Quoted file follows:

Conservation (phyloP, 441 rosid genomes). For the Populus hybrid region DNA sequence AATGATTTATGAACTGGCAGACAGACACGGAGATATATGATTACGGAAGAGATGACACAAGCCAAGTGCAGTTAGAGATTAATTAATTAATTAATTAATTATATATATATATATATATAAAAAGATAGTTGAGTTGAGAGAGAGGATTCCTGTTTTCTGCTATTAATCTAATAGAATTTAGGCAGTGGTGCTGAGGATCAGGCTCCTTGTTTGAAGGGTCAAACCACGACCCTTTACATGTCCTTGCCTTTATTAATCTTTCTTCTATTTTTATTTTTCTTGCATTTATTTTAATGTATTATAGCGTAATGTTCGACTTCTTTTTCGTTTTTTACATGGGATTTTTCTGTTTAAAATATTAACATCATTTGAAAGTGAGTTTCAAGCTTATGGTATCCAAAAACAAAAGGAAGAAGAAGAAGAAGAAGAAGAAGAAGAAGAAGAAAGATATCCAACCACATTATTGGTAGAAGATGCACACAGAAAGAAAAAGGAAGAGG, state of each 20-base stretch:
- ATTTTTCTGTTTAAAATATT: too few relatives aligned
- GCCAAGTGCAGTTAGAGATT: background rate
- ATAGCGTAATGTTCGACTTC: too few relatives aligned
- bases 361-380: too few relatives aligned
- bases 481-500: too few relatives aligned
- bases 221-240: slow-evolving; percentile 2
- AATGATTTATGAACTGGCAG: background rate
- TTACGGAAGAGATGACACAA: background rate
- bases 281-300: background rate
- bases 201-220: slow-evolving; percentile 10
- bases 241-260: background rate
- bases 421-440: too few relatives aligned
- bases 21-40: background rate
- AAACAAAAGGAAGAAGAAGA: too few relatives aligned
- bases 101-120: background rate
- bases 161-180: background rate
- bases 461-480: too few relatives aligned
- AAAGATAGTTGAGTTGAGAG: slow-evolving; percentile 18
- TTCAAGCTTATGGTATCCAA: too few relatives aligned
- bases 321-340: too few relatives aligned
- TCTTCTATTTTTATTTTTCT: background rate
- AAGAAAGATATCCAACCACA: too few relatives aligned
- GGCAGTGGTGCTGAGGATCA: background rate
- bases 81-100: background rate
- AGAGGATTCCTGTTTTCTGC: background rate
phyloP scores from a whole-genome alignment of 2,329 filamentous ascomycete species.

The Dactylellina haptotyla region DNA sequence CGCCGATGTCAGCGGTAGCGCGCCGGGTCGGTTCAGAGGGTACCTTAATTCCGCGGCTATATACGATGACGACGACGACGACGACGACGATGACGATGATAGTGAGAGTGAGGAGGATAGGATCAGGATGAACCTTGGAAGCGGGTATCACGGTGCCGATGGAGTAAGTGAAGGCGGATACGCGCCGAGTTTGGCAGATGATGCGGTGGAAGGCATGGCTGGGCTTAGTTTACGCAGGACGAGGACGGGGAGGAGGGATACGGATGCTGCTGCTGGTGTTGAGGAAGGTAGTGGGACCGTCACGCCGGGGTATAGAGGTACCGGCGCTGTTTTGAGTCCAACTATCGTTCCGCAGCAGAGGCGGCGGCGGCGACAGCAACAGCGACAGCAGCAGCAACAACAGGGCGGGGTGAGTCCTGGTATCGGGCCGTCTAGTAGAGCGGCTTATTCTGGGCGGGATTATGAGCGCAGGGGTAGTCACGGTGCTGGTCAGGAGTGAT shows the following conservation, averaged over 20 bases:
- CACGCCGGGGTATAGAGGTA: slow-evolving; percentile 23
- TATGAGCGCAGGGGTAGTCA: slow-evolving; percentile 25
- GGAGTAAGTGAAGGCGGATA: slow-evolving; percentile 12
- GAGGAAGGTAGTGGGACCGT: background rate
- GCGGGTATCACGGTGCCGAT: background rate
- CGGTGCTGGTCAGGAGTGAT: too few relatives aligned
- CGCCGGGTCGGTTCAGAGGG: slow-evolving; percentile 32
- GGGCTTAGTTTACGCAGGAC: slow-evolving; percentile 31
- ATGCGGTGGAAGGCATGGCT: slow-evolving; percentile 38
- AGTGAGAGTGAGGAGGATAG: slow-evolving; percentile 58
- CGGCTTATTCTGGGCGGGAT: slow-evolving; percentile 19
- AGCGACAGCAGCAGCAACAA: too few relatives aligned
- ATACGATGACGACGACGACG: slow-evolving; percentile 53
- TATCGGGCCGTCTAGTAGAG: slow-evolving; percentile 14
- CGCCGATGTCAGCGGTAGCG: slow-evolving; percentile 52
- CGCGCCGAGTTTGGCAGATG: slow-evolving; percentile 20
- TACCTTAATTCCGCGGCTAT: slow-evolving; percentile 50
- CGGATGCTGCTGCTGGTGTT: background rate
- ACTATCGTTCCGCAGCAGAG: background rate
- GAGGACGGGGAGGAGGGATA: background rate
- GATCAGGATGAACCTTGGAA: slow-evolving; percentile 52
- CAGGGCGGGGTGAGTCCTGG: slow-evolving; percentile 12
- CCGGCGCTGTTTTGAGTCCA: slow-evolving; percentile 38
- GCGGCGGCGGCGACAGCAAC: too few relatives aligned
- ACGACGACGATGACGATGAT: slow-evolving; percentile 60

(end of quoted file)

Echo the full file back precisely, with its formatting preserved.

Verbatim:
Conservation (phyloP, 441 rosid genomes). For the Populus hybrid region DNA sequence AATGATTTATGAACTGGCAGACAGACACGGAGATATATGATTACGGAAGAGATGACACAAGCCAAGTGCAGTTAGAGATTAATTAATTAATTAATTAATTATATATATATATATATATAAAAAGATAGTTGAGTTGAGAGAGAGGATTCCTGTTTTCTGCTATTAATCTAATAGAATTTAGGCAGTGGTGCTGAGGATCAGGCTCCTTGTTTGAAGGGTCAAACCACGACCCTTTACATGTCCTTGCCTTTATTAATCTTTCTTCTATTTTTATTTTTCTTGCATTTATTTTAATGTATTATAGCGTAATGTTCGACTTCTTTTTCGTTTTTTACATGGGATTTTTCTGTTTAAAATATTAACATCATTTGAAAGTGAGTTTCAAGCTTATGGTATCCAAAAACAAAAGGAAGAAGAAGAAGAAGAAGAAGAAGAAGAAGAAGAAAGATATCCAACCACATTATTGGTAGAAGATGCACACAGAAAGAAAAAGGAAGAGG, state of each 20-base stretch:
- ATTTTTCTGTTTAAAATATT: too few relatives aligned
- GCCAAGTGCAGTTAGAGATT: background rate
- ATAGCGTAATGTTCGACTTC: too few relatives aligned
- bases 361-380: too few relatives aligned
- bases 481-500: too few relatives aligned
- bases 221-240: slow-evolving; percentile 2
- AATGATTTATGAACTGGCAG: background rate
- TTACGGAAGAGATGACACAA: background rate
- bases 281-300: background rate
- bases 201-220: slow-evolving; percentile 10
- bases 241-260: background rate
- bases 421-440: too few relatives aligned
- bases 21-40: background rate
- AAACAAAAGGAAGAAGAAGA: too few relatives aligned
- bases 101-120: background rate
- bases 161-180: background rate
- bases 461-480: too few relatives aligned
- AAAGATAGTTGAGTTGAGAG: slow-evolving; percentile 18
- TTCAAGCTTATGGTATCCAA: too few relatives aligned
- bases 321-340: too few relatives aligned
- TCTTCTATTTTTATTTTTCT: background rate
- AAGAAAGATATCCAACCACA: too few relatives aligned
- GGCAGTGGTGCTGAGGATCA: background rate
- bases 81-100: background rate
- AGAGGATTCCTGTTTTCTGC: background rate
phyloP scores from a whole-genome alignment of 2,329 filamentous ascomycete species.

The Dactylellina haptotyla region DNA sequence CGCCGATGTCAGCGGTAGCGCGCCGGGTCGGTTCAGAGGGTACCTTAATTCCGCGGCTATATACGATGACGACGACGACGACGACGACGATGACGATGATAGTGAGAGTGAGGAGGATAGGATCAGGATGAACCTTGGAAGCGGGTATCACGGTGCCGATGGAGTAAGTGAAGGCGGATACGCGCCGAGTTTGGCAGATGATGCGGTGGAAGGCATGGCTGGGCTTAGTTTACGCAGGACGAGGACGGGGAGGAGGGATACGGATGCTGCTGCTGGTGTTGAGGAAGGTAGTGGGACCGTCACGCCGGGGTATAGAGGTACCGGCGCTGTTTTGAGTCCAACTATCGTTCCGCAGCAGAGGCGGCGGCGGCGACAGCAACAGCGACAGCAGCAGCAACAACAGGGCGGGGTGAGTCCTGGTATCGGGCCGTCTAGTAGAGCGGCTTATTCTGGGCGGGATTATGAGCGCAGGGGTAGTCACGGTGCTGGTCAGGAGTGAT shows the following conservation, averaged over 20 bases:
- CACGCCGGGGTATAGAGGTA: slow-evolving; percentile 23
- TATGAGCGCAGGGGTAGTCA: slow-evolving; percentile 25
- GGAGTAAGTGAAGGCGGATA: slow-evolving; percentile 12
- GAGGAAGGTAGTGGGACCGT: background rate
- GCGGGTATCACGGTGCCGAT: background rate
- CGGTGCTGGTCAGGAGTGAT: too few relatives aligned
- CGCCGGGTCGGTTCAGAGGG: slow-evolving; percentile 32
- GGGCTTAGTTTACGCAGGAC: slow-evolving; percentile 31
- ATGCGGTGGAAGGCATGGCT: slow-evolving; percentile 38
- AGTGAGAGTGAGGAGGATAG: slow-evolving; percentile 58
- CGGCTTATTCTGGGCGGGAT: slow-evolving; percentile 19
- AGCGACAGCAGCAGCAACAA: too few relatives aligned
- ATACGATGACGACGACGACG: slow-evolving; percentile 53
- TATCGGGCCGTCTAGTAGAG: slow-evolving; percentile 14
- CGCCGATGTCAGCGGTAGCG: slow-evolving; percentile 52
- CGCGCCGAGTTTGGCAGATG: slow-evolving; percentile 20
- TACCTTAATTCCGCGGCTAT: slow-evolving; percentile 50
- CGGATGCTGCTGCTGGTGTT: background rate
- ACTATCGTTCCGCAGCAGAG: background rate
- GAGGACGGGGAGGAGGGATA: background rate
- GATCAGGATGAACCTTGGAA: slow-evolving; percentile 52
- CAGGGCGGGGTGAGTCCTGG: slow-evolving; percentile 12
- CCGGCGCTGTTTTGAGTCCA: slow-evolving; percentile 38
- GCGGCGGCGGCGACAGCAAC: too few relatives aligned
- ACGACGACGATGACGATGAT: slow-evolving; percentile 60